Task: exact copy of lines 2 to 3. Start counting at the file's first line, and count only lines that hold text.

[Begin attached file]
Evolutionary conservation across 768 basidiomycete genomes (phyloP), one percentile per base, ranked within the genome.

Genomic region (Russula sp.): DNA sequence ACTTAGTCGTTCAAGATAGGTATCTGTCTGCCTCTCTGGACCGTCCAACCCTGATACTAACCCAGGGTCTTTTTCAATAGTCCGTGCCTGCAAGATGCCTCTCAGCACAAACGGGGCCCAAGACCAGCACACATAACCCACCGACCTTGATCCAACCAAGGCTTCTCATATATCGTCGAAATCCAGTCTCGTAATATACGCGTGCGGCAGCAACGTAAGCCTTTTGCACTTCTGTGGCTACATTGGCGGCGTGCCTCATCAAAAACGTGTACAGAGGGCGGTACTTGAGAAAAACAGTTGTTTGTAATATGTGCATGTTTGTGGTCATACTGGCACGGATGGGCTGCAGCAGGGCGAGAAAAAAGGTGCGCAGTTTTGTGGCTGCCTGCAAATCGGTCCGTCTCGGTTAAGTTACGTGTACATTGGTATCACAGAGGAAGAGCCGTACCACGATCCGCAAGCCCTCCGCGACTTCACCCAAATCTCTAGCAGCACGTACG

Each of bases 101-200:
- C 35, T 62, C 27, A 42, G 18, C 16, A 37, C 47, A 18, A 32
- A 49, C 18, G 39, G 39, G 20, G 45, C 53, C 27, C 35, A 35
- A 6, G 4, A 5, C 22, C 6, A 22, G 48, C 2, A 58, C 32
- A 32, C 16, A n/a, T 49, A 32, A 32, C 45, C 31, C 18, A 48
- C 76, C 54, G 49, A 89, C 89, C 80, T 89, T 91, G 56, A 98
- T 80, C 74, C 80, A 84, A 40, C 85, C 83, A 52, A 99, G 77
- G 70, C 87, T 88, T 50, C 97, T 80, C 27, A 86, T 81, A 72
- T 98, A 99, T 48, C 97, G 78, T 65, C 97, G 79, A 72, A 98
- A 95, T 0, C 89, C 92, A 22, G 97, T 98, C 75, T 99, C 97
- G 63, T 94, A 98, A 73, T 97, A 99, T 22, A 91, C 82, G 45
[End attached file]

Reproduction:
Genomic region (Russula sp.): DNA sequence ACTTAGTCGTTCAAGATAGGTATCTGTCTGCCTCTCTGGACCGTCCAACCCTGATACTAACCCAGGGTCTTTTTCAATAGTCCGTGCCTGCAAGATGCCTCTCAGCACAAACGGGGCCCAAGACCAGCACACATAACCCACCGACCTTGATCCAACCAAGGCTTCTCATATATCGTCGAAATCCAGTCTCGTAATATACGCGTGCGGCAGCAACGTAAGCCTTTTGCACTTCTGTGGCTACATTGGCGGCGTGCCTCATCAAAAACGTGTACAGAGGGCGGTACTTGAGAAAAACAGTTGTTTGTAATATGTGCATGTTTGTGGTCATACTGGCACGGATGGGCTGCAGCAGGGCGAGAAAAAAGGTGCGCAGTTTTGTGGCTGCCTGCAAATCGGTCCGTCTCGGTTAAGTTACGTGTACATTGGTATCACAGAGGAAGAGCCGTACCACGATCCGCAAGCCCTCCGCGACTTCACCCAAATCTCTAGCAGCACGTACG

Each of bases 101-200: